Travel Notes with Tom Breathnach: Travel rights amid Covid-19 outbreak are a quagmire

I had planned to be gorging on sunshine and hummus in Beirut this week but instead I’m stressing about social distancing alongside an Aldi conveyer belt.

Travel Notes with Tom Breathnach: Travel rights amid Covid-19 outbreak are a quagmire

National treasures

As a travel writer, I may be a little partisan. But of all the impacts the coronavirus has lumbered upon us, surely the global travel clampdown is one of the greatest of all. And the air of surreal looms far higher than 36,000 feet.

I had planned to be gorging on sunshine and hummus in Beirut this week but instead I’m stressing about social distancing alongside an Aldi conveyer belt. However as holidays, honeymoons and business trips have all been axed, one thing is comfortingly clear. We are all on this same grounded Airbus together.

So what are the current travel updates? As of going to print this week, we’re essentially on a tourism lockdown, following Simon Coveney’s government advisory against all non-essential foreign travel until (a tentative) March 29, with border hops to Northern Ireland excluded.

In terms of operations, our airports (and ports) are still open with skeleton flights to the UK and a number of largely repatriation services to the continent and North America.

Given the unprecedented circumstances, travel rights amid the melee are an ever-evolving quagmire. Aer Lingus has now joined Ryanair in waiving change fees for all travel planned before May 31, allowing passengers to rebook their trip within a one year period for free. But what, given the cloudy horizon, if you may not want to?

If your flight route is still operating, you may only be entitled to a tax refund.

However, if your flight has been cancelled, most airlines are offering the option for a refund or a voucher — though you’ll find it’s a lot easier to secure the latter.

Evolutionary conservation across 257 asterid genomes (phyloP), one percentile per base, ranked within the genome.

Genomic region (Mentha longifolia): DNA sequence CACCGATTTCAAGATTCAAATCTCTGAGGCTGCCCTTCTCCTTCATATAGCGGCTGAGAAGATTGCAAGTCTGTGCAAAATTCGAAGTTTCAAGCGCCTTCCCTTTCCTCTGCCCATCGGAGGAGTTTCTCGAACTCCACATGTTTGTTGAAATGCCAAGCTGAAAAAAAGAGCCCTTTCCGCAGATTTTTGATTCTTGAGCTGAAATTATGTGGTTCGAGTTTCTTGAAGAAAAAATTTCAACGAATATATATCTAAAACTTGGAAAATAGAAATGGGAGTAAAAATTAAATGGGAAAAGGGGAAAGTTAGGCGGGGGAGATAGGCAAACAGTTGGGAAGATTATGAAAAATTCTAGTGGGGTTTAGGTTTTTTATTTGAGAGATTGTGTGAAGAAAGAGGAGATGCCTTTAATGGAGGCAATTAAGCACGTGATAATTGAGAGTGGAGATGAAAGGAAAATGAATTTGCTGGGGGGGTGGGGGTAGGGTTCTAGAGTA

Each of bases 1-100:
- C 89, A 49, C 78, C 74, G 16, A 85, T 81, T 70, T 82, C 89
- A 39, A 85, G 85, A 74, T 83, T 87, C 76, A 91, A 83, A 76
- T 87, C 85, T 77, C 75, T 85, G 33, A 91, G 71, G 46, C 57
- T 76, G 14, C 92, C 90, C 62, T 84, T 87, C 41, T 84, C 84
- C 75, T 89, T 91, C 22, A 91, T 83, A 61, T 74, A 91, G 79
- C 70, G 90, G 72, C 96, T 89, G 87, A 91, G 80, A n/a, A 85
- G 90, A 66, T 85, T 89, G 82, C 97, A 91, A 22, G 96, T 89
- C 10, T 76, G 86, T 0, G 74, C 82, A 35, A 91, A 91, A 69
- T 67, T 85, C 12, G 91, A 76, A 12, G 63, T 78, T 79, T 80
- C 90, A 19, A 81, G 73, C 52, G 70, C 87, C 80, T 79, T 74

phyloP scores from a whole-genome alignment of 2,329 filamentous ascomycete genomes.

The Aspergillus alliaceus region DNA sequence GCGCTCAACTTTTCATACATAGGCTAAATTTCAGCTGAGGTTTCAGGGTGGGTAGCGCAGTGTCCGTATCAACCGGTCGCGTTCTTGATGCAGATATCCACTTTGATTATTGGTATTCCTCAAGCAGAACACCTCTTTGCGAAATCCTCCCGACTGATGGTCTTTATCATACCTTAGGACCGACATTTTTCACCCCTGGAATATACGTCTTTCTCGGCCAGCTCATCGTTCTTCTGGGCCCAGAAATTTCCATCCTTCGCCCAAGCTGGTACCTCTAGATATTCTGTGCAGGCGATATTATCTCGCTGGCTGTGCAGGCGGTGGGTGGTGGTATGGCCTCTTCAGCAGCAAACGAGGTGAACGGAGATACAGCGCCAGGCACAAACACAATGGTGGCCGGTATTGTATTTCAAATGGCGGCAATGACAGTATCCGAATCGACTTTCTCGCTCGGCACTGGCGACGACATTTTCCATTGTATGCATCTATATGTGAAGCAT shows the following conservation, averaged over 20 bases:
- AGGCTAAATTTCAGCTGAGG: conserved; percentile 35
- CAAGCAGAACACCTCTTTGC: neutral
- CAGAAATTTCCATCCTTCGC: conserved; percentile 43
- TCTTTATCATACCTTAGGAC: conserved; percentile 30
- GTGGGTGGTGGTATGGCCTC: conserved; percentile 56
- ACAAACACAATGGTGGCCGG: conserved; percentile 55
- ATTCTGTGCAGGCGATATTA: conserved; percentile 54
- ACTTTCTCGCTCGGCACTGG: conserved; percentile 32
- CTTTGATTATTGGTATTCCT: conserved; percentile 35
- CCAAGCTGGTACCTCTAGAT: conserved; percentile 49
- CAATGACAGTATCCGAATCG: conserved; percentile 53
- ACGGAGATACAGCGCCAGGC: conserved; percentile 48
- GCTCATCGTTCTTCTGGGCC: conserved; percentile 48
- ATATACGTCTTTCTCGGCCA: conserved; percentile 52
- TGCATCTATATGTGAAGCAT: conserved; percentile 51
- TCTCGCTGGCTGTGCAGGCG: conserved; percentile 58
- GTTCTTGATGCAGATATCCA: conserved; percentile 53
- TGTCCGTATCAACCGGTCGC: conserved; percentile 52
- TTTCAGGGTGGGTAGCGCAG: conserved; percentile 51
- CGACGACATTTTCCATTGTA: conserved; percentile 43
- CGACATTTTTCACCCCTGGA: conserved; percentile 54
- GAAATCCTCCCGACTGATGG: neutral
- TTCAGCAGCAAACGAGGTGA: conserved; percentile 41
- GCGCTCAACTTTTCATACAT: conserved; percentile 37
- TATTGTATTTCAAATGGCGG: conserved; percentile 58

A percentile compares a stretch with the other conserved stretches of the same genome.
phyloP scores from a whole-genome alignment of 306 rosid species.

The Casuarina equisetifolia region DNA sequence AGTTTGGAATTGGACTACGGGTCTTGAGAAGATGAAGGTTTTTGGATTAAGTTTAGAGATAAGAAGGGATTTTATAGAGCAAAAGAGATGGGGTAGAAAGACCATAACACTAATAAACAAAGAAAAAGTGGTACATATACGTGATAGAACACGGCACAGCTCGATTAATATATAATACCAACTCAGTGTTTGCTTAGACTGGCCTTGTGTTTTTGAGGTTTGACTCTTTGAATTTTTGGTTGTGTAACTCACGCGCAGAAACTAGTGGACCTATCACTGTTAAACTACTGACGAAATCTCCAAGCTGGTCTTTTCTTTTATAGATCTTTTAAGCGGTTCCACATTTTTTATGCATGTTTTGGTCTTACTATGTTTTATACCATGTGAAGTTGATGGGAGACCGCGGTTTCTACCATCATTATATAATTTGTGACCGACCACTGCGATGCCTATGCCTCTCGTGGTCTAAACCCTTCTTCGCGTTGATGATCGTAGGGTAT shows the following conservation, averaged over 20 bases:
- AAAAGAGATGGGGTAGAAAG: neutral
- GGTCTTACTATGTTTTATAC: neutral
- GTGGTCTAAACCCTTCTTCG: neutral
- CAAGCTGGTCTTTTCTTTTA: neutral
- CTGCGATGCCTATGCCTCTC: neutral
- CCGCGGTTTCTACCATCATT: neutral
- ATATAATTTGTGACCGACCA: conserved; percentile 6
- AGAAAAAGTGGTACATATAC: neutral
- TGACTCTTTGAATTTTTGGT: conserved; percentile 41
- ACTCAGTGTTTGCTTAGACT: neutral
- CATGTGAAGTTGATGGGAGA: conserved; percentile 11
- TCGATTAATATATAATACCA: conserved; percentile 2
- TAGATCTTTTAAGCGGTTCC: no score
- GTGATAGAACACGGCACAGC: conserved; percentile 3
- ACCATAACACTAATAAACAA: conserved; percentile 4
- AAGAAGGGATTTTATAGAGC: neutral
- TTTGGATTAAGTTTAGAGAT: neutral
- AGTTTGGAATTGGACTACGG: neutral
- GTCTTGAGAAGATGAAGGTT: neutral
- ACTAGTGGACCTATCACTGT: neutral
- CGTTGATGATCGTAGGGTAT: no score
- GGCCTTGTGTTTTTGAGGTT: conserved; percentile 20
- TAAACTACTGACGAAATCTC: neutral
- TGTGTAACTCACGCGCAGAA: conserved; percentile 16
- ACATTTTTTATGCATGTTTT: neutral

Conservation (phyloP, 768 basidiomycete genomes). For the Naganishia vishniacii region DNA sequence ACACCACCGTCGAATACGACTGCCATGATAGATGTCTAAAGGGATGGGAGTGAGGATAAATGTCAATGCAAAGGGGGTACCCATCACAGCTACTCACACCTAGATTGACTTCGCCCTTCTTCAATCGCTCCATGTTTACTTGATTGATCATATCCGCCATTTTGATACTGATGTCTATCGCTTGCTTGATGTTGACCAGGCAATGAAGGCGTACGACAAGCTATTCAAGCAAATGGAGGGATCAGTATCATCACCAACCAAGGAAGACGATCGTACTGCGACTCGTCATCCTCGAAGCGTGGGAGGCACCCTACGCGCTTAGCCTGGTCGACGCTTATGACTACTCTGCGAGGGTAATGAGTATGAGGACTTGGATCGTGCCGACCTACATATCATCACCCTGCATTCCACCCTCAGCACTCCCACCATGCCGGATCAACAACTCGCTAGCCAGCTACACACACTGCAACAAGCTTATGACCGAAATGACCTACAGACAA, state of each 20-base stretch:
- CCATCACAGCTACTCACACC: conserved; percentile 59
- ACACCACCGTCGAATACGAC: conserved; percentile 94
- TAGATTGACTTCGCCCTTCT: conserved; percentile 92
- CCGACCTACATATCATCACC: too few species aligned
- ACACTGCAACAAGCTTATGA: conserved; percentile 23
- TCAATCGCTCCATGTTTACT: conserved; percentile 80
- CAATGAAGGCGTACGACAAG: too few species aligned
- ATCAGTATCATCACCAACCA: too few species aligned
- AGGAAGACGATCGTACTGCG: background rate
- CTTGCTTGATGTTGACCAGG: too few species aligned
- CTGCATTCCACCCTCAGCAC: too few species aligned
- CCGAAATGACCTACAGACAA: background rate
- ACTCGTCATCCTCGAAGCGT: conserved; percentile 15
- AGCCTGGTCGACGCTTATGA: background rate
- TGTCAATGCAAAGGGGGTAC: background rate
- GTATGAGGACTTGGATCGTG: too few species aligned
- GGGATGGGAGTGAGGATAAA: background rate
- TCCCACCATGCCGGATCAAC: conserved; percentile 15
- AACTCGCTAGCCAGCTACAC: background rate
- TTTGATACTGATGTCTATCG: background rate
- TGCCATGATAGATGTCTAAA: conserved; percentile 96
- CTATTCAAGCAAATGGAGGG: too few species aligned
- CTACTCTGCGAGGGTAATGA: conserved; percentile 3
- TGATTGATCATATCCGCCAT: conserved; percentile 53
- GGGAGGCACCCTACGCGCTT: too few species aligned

Irish Ferries meanwhile are offering either a free date change with current bookings or a refund, minus a cancellation fee, which can be credited against a later booking.

Not content with those outcomes? Your next recourse will be contacting your travel insurance provider and if you have an upcoming booking, now’s not a bad time to consider buying some.

A silver lining? If you have an existing booking for the summer and are still keen to travel, consider holding tight. Fingers crossed, we may just all be able to make our great escape soon again.

As for our travel pages from here, for the coming weeks, our content will ramp up the focus on home attractions, while also profiling some of the Irish tourism businesses behind the headlines. If you’re looking for a little inspiration, don’t worry, we’ll also be continuing with a little armchair escapism, too. This crisis will pass, and don’t forget we’re going to want to snap up those early travel deals when it does.


With overseas travel curtailed for the foreseeable future, expect Ireland’s great outdoors to enjoy a spring in their step this year. Everybody seems to be curbing their cabin fever with a walk or wander even already; I passed the Cliffs of Moher this week, which despite the closure of the visitor centre, was thronged with people on a fresh air fix.

A tip? Don’t beeline to blockbuster highlights for your exercise; check out Irish Trails who offer a handy bank of routes nationwide to suit all levels (


We may not make Yellowstone or Kruger this summer so what better time to celebrate our own native wildlife. Spring in Ireland makes a great season to fawn over fauna with an ark-load of creatures gifting exciting nature trails for both grown-ups and kids.

This spring, keep an eye out for red squirrels fresh from hibernation, buzzards soaring the skies, while along the coasts, massive basking sharks can also start to appear in April. Follow the Irish Wildlife Trust on Instagram (@irishwildlifetrust) for a peak of what’s in season.


Grab your gingham: One of the biggest trends I’m expecting to see this year will be the boom of the humble picnic. They’re outdoorsy, family-friendly and are the kind of Insta-friendly pursuits which will appeal to influencers on lockdown.

For a scenic backdrop, our national parks are still open for business but think local too; from urban parks and woods to even the back garden. Yes, wicker just got wicked.


Virtual reality indeed. With the travel lockdown, there is now a growing number of virtual travel sites where you can teleport yourself (and the kids) from the comfort of their own self-isolation.

Google Arts collaborated with over 25 world famous attractions where users can online-ogle the likes of Guggenheim in New York, the Rijksmuseum in Amsterdam or the Musée d’Orsay, Paris.

More the outdoorsy type? National parks feature online, too. (

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